But, I can tell you that the joy (mixed with a little fear and trembling) that comes from stepping right smack dab into a dream, is the best feeling ever. It has taken me long enough. I hope you will jump in, too.

Feel like jumping into the fire, with me? What’s your big dream? 

Mermaids

Chasing Dreams

I am a writer. Except for the part where I don’t write because ____________ {insert excuse, here}. So as a reminder to myself . . . I opened a file in Word I hadn’t seen in awhile. I am a writer. I should, you know, write more. Here’s an excerpt from a novel idea. 

I am made of salt and sand and the deep jade green of the Atlantic. The salt air courses through my veins. This place, these waves, the sea glass and shells with rounded edges, beaten constantly in the surf, are the pieces and places of my very soul.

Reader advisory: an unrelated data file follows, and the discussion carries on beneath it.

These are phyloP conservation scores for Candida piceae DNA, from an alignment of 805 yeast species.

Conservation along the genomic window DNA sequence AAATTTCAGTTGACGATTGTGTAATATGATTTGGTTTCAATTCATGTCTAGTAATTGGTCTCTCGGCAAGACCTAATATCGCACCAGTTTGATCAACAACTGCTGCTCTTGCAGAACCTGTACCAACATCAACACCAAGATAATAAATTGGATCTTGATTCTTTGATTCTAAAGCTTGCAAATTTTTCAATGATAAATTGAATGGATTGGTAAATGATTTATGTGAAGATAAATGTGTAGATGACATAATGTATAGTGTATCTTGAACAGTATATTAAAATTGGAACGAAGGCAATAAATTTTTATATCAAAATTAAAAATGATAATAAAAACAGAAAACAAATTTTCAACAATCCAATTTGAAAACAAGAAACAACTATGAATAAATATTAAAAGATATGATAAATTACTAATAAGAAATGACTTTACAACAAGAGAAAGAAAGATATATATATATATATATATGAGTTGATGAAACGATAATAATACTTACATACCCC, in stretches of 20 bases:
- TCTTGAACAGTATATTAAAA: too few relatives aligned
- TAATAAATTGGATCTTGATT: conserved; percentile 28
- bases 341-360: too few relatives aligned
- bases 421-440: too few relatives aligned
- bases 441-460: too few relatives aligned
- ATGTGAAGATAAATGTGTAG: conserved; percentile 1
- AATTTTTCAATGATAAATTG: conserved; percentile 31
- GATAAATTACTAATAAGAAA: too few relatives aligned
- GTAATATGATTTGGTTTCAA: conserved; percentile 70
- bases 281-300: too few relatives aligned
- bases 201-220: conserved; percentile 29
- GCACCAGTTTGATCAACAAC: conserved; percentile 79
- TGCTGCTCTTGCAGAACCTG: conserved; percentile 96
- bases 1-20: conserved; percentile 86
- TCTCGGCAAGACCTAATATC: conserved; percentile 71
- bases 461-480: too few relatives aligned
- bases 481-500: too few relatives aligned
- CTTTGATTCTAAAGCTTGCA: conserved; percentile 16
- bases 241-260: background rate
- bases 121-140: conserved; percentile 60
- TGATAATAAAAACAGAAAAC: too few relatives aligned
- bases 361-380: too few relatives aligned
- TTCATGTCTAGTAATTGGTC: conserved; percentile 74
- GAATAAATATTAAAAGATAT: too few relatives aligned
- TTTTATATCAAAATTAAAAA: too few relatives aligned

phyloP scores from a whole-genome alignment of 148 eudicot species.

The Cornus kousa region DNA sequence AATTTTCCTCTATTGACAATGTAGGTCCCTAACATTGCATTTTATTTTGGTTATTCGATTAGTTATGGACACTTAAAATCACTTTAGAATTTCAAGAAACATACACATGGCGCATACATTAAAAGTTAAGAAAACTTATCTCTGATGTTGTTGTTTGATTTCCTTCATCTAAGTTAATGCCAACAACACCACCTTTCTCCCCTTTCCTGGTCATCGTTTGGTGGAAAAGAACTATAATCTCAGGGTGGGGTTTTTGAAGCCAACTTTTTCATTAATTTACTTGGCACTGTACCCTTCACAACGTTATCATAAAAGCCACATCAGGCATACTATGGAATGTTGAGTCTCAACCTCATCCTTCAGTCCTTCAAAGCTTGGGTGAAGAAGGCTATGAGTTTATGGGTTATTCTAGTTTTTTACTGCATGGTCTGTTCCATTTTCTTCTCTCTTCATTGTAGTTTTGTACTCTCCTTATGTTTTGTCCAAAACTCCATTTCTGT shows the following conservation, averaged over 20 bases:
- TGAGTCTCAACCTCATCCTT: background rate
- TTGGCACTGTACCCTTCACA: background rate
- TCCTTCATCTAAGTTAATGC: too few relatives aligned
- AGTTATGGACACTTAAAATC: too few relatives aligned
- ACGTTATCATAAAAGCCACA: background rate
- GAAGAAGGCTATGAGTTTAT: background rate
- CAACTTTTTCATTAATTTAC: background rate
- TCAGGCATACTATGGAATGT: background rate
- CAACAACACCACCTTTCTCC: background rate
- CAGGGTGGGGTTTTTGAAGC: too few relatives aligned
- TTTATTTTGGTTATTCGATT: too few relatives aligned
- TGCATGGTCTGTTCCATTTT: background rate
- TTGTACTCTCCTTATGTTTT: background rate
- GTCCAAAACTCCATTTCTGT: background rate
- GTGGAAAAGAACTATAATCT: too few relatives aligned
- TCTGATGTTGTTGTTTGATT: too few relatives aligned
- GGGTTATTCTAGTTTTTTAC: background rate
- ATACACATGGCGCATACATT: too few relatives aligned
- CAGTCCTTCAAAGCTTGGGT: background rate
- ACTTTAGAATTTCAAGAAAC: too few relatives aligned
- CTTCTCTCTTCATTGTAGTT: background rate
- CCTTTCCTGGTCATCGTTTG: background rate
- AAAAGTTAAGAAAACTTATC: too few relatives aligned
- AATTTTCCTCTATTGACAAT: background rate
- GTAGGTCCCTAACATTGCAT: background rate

The heady scent of the ocean air tells me I’m finally home, though I’m not at all conscious of having lived near this shore. In the setting sun of a July evening, the billowing thunderheads in the distance play with the sun. Shadows and light dance on the surface of the ocean at once bringing out the sparkle, and then moments later shrouding the light in darkness. “So this is it?” I ask no one. Home. The word and all of its implications fill me with competing emotions. I look back towards the car, parked a hundred yards away in the parking lot of the town’s traffic circle. It’s the center of this beach town, on the Southern Outer Banks of North Carolina.